We’re happier than in 2007, claims study

Indonesians, Indians and those in Latin America most happy, but Europeans less happy than world average, says IPSOS report

There has been a 2% increase in the number of people across 24 countries who describe themselves as ‘very happy.’

Ongoing surveys  of almost 19,000 adults by IPSOS for Canada’s What Makes You Happy magazine found that globally, 22% of people describe themselves as ‘very happy’ compared to 20% in 2007.

IPSOS, who interviewed participants last November, said that the number of people who describe themselves as ‘rather happy’ rarely fluctuates, but those saying they are ‘very happy’ is more prone to rise and fall.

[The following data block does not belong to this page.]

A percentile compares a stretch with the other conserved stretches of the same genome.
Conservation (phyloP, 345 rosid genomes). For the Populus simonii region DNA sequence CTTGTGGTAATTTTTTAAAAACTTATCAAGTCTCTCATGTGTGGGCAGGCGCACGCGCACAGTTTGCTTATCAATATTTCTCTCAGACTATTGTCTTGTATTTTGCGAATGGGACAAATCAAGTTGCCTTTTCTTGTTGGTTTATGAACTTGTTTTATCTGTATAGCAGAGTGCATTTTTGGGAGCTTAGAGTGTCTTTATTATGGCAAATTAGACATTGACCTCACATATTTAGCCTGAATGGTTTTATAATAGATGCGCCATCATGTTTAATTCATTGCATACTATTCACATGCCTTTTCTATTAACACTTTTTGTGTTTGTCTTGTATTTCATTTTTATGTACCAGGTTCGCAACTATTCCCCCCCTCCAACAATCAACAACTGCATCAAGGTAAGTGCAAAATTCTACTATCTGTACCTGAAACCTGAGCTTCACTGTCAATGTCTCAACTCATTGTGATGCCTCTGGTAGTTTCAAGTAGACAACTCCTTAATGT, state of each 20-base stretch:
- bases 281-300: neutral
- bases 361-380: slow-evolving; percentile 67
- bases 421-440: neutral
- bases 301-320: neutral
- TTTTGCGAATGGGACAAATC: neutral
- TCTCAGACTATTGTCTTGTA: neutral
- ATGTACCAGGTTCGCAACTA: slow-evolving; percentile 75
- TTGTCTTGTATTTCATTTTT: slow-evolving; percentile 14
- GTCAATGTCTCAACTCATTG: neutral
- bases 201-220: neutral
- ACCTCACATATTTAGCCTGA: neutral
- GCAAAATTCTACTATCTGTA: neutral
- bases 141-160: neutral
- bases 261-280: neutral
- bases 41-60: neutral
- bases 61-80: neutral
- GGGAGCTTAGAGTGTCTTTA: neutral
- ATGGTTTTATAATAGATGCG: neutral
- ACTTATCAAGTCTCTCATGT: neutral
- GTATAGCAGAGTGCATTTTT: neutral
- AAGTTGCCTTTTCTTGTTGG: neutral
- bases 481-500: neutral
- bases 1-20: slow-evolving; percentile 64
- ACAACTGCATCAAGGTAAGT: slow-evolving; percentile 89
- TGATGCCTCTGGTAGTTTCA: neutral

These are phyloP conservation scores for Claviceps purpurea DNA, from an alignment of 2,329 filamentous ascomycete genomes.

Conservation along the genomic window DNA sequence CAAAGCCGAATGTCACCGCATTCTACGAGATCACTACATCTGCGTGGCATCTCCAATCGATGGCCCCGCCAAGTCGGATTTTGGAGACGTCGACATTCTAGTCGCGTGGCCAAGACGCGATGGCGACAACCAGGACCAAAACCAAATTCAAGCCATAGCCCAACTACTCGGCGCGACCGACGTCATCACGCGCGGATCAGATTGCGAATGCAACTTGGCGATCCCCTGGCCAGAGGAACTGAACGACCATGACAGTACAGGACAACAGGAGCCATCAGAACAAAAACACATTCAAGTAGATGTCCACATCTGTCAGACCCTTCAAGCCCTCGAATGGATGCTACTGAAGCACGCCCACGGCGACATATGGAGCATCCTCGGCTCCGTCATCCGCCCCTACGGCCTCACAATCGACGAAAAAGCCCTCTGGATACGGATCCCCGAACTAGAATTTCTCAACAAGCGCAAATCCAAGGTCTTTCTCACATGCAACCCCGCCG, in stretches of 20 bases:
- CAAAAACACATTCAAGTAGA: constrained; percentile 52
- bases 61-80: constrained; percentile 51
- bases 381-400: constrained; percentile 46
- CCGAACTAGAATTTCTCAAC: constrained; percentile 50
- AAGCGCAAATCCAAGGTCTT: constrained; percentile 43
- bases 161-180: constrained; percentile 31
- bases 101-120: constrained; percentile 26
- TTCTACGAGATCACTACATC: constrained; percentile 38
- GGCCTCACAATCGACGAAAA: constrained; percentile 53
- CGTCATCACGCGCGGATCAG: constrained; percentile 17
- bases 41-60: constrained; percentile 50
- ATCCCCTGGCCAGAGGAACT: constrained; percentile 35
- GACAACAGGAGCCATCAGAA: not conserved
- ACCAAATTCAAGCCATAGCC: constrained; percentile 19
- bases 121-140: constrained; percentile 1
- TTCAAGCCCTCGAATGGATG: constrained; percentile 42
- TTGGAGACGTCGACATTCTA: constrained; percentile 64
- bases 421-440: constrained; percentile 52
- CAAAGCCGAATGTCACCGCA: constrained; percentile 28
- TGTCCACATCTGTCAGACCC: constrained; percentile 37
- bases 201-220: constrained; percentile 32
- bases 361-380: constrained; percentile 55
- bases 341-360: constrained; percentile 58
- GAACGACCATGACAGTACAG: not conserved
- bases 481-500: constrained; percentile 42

Nationally, Indonesia scored the happiest out of the 24 countries surveyed with 51% reporting they are ‘very happy’ followed by India and Mexico at 43% each. Brazil and Turkey tied at 30% and Australia and the US 28%.

The UK response indicated that 21% of citizens are ‘very happy’. South Korea, Russia, Spain and Italy were all below 13%, while Hungary was down at 6%. Overall Europe came in at 15%.

The biggest improvements in the ‘very happy’ group were in Turkey – up by 16%, followed by Mexico, Australia, Japan, India and Canada.

According to the poll, men and women are equally happy, while married people are 8% happier than singles and older people are less happy.